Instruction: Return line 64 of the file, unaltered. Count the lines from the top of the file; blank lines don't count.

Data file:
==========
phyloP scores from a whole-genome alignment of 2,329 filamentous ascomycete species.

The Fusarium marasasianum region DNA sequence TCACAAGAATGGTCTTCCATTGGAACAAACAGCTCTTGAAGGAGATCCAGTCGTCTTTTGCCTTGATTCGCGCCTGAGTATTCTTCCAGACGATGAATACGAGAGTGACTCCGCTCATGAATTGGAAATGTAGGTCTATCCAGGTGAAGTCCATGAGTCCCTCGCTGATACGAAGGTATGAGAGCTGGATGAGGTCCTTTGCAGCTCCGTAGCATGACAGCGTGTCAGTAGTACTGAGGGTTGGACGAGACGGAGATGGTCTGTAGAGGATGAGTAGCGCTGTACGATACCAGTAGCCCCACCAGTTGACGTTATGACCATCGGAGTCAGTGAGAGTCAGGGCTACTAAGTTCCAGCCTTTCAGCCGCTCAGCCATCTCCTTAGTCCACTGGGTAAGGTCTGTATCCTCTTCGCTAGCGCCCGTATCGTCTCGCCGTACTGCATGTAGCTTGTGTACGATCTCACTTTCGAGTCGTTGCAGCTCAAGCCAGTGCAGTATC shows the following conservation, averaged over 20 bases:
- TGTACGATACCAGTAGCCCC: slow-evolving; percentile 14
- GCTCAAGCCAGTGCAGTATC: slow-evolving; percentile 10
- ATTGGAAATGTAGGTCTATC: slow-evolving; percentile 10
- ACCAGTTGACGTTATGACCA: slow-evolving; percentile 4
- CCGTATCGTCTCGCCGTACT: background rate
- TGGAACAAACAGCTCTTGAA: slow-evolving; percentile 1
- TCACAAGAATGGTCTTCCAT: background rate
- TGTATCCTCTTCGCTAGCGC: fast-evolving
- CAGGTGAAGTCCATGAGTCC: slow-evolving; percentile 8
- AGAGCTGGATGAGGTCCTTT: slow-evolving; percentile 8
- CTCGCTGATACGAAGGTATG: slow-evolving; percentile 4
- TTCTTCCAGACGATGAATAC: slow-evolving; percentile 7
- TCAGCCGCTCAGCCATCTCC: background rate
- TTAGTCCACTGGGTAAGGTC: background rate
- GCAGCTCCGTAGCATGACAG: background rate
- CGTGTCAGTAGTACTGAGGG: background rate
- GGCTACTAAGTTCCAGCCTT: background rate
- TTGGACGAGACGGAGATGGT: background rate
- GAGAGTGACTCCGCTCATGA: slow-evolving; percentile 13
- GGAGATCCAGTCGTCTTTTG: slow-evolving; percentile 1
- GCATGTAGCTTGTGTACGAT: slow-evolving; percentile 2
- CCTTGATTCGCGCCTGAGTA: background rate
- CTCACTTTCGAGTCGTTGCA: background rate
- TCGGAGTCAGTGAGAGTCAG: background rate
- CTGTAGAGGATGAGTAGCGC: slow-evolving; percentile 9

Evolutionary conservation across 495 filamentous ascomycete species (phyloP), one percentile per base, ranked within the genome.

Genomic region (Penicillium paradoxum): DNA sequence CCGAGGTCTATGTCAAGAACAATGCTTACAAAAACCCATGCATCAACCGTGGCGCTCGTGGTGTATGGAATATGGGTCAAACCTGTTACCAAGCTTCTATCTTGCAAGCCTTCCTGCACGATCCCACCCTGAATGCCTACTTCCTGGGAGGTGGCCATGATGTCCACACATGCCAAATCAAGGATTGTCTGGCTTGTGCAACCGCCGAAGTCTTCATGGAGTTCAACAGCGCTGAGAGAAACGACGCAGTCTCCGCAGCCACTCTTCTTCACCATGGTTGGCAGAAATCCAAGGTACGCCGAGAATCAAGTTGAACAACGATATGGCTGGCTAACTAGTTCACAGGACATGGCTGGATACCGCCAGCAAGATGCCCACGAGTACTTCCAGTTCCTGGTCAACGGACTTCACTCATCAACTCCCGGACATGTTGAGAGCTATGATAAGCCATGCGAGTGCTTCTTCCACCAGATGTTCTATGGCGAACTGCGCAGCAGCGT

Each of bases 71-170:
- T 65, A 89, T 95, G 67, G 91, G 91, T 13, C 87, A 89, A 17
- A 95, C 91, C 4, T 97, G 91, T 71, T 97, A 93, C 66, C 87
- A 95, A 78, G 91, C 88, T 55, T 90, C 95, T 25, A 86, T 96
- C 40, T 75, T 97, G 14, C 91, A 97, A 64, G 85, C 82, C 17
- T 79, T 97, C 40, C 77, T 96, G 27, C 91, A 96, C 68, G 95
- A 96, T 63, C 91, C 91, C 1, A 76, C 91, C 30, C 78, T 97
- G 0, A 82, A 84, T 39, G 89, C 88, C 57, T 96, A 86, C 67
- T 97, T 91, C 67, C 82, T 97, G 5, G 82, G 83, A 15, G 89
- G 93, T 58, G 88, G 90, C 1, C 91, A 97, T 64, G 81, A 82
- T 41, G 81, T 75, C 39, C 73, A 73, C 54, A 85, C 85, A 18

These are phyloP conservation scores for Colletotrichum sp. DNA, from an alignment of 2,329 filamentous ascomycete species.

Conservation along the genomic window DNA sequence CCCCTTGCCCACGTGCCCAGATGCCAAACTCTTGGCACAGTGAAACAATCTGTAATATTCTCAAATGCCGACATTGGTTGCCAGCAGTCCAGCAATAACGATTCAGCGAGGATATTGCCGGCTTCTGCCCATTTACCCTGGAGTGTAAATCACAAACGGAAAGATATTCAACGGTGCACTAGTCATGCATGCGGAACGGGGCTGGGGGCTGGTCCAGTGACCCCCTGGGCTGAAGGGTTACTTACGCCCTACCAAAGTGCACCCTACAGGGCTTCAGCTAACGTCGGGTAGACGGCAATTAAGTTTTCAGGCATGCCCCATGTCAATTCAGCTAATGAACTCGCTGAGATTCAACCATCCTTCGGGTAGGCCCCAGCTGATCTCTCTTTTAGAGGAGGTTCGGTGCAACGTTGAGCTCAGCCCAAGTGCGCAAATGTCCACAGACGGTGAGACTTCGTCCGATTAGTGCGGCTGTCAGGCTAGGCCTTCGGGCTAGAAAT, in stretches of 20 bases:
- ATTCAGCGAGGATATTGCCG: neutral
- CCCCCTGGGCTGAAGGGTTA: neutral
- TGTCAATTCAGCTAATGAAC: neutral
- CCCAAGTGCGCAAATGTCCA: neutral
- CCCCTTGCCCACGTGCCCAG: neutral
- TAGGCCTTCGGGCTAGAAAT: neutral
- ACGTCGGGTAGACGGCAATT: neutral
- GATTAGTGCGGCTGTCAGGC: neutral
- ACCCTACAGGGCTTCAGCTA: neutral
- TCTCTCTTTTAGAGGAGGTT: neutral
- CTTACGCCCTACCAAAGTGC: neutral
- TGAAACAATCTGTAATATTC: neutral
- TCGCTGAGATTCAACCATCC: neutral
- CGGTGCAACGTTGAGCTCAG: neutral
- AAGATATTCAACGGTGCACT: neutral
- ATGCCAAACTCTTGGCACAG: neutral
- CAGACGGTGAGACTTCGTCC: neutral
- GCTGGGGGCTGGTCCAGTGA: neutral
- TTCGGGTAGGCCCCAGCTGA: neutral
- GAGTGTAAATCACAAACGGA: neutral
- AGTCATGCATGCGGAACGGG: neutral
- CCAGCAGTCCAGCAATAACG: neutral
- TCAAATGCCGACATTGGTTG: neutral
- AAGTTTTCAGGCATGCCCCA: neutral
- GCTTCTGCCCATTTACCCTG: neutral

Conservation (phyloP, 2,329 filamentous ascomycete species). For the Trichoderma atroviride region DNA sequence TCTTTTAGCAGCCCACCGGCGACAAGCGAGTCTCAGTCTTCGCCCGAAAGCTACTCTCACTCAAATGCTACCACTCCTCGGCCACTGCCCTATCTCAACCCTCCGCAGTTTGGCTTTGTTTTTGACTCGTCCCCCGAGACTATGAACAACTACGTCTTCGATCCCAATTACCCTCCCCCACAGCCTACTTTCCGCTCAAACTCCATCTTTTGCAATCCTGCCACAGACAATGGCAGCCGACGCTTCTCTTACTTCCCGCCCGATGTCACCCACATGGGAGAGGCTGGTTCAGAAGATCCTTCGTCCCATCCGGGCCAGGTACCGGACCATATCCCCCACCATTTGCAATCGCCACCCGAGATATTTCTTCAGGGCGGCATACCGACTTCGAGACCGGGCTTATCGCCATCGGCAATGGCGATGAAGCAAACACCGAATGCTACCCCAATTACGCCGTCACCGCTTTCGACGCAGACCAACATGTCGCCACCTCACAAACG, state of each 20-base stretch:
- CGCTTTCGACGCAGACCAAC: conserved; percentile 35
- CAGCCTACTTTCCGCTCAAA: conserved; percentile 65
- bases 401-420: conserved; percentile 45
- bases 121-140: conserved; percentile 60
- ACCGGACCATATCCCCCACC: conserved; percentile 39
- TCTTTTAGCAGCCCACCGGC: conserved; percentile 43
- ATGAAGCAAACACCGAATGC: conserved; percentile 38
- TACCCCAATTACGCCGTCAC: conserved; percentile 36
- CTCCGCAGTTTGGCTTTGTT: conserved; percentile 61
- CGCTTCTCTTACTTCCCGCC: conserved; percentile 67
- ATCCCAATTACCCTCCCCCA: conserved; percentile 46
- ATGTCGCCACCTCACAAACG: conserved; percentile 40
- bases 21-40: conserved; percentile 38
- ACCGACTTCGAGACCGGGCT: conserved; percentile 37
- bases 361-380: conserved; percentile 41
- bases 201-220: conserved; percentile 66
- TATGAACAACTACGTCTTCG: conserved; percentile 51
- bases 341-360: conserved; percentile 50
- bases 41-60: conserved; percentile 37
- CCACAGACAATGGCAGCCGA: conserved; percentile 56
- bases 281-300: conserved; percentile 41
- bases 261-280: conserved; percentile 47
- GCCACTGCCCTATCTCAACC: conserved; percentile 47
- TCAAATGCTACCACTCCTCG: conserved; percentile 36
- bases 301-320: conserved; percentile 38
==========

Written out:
- CCAGCAGTCCAGCAATAACG: neutral